The next great innovative companies come out of a world where giving the public exactly what it wants is key, and part of that is an openness and transparency that brings those consumers into the process. But the USTR is supporting the 1950s vision of giant monolithic companies deciding what the public wants, and fighting any attempt to actually work with the public.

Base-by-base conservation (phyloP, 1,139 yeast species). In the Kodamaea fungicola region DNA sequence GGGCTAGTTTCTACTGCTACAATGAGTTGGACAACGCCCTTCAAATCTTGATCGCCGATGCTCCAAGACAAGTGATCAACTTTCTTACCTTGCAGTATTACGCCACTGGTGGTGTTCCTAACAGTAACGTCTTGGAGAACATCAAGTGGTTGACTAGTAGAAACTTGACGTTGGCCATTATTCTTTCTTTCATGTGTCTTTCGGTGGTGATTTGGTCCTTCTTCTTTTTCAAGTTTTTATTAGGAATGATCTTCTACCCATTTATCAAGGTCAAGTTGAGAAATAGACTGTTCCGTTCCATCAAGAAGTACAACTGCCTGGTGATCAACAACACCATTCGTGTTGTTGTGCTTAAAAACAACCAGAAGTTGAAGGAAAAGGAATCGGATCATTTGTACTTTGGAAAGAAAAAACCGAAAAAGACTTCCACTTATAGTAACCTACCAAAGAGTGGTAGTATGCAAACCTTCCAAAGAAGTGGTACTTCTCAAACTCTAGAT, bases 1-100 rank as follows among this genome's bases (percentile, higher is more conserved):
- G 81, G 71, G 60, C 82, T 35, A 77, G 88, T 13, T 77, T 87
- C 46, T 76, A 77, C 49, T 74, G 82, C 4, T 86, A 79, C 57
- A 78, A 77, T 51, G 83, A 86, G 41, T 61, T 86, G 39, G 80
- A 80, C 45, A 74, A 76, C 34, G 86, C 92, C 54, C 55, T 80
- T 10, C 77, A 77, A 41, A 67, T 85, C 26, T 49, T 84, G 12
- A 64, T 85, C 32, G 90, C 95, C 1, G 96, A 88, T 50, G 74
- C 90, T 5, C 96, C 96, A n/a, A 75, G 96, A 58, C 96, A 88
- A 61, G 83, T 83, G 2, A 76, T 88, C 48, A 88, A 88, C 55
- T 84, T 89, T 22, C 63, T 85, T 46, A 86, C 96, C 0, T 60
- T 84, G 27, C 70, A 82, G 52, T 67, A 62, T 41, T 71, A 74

Over the last few weeks, since the draft of the TPP IP chapter leaked, I’ve been puzzling over just why the USTR appears to be actively working against the interests of the American people, jobs, innovation and the economy with the proposal. Frankly, the USTR’s extreme position makes no sense at all. Yes, the USTR is heavily influenced by patent and copyright maximalists that it placed on the Industry Trade Advisory Committees (ITACs) it relies on for input on its negotiating position. Yes, there’s a tremendous revolving door between maximalist lobbyists and the USTR. Yes, the main guy negotiating this part of the agreement is a long term maximalist extremist who can’t even comprehend the idea that locking up information and knowledge might be a bad thing.